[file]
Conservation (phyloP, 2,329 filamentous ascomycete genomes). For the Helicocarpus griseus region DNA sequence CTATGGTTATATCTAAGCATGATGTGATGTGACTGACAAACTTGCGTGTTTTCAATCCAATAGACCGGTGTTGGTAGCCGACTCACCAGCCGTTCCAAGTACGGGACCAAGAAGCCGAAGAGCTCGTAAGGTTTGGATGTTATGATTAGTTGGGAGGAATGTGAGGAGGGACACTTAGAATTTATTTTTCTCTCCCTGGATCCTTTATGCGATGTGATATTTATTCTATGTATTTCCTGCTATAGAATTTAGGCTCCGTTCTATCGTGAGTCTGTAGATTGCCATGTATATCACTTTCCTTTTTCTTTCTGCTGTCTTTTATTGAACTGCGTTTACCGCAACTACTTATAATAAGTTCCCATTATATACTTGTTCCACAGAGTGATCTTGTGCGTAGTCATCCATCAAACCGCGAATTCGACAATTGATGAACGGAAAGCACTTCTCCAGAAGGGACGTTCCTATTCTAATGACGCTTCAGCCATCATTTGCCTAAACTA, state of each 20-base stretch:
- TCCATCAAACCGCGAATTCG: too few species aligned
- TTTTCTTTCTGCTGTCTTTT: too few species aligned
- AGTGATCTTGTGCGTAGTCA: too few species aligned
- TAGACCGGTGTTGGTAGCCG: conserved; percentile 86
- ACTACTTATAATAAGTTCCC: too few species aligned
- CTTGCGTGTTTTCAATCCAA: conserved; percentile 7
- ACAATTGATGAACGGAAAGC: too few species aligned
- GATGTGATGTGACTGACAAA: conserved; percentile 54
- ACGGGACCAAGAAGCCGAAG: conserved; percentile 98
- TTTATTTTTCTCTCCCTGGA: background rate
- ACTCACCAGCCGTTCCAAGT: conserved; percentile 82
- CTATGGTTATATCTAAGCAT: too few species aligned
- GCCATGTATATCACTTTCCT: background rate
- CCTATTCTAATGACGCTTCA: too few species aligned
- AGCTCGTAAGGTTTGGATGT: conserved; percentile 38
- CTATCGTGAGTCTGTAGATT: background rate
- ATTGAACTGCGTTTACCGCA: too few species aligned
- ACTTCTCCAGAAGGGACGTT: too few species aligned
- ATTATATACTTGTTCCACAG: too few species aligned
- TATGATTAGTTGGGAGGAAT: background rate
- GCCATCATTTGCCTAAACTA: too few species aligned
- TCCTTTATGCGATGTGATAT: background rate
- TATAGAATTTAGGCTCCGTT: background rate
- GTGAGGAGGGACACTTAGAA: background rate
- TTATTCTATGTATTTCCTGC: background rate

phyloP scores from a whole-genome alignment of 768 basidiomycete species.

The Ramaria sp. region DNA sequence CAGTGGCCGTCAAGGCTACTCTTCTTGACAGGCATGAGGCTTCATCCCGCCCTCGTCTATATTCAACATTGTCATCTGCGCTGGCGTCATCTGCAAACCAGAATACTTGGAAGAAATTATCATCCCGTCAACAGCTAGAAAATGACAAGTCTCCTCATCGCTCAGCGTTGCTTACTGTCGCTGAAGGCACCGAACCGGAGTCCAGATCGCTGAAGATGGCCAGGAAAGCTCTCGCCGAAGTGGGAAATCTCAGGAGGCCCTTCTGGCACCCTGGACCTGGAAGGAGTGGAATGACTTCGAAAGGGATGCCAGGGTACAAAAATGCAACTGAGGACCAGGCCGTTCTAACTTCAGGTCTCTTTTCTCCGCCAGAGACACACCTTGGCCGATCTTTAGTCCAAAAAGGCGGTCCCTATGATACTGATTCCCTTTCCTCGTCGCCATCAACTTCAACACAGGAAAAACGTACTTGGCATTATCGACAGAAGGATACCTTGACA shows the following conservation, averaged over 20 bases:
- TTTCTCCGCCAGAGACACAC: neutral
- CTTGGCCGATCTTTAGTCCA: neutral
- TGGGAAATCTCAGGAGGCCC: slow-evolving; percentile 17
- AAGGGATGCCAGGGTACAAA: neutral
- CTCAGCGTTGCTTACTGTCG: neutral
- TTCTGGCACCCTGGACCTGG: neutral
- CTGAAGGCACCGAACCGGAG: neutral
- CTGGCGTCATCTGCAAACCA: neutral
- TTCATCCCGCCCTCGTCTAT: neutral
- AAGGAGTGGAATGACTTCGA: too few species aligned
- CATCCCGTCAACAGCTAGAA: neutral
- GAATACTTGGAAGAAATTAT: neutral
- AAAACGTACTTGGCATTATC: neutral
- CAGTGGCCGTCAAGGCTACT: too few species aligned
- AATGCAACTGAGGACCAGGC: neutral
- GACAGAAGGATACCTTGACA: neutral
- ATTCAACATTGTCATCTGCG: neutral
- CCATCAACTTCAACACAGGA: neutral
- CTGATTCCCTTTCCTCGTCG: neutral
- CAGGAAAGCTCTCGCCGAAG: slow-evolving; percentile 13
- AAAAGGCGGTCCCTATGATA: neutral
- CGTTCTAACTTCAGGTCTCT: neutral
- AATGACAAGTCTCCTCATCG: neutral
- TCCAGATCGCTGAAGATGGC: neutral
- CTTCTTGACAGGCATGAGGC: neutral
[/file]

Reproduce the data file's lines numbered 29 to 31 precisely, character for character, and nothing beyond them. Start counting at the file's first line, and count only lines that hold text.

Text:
- TTTCTCCGCCAGAGACACAC: neutral
- CTTGGCCGATCTTTAGTCCA: neutral
- TGGGAAATCTCAGGAGGCCC: slow-evolving; percentile 17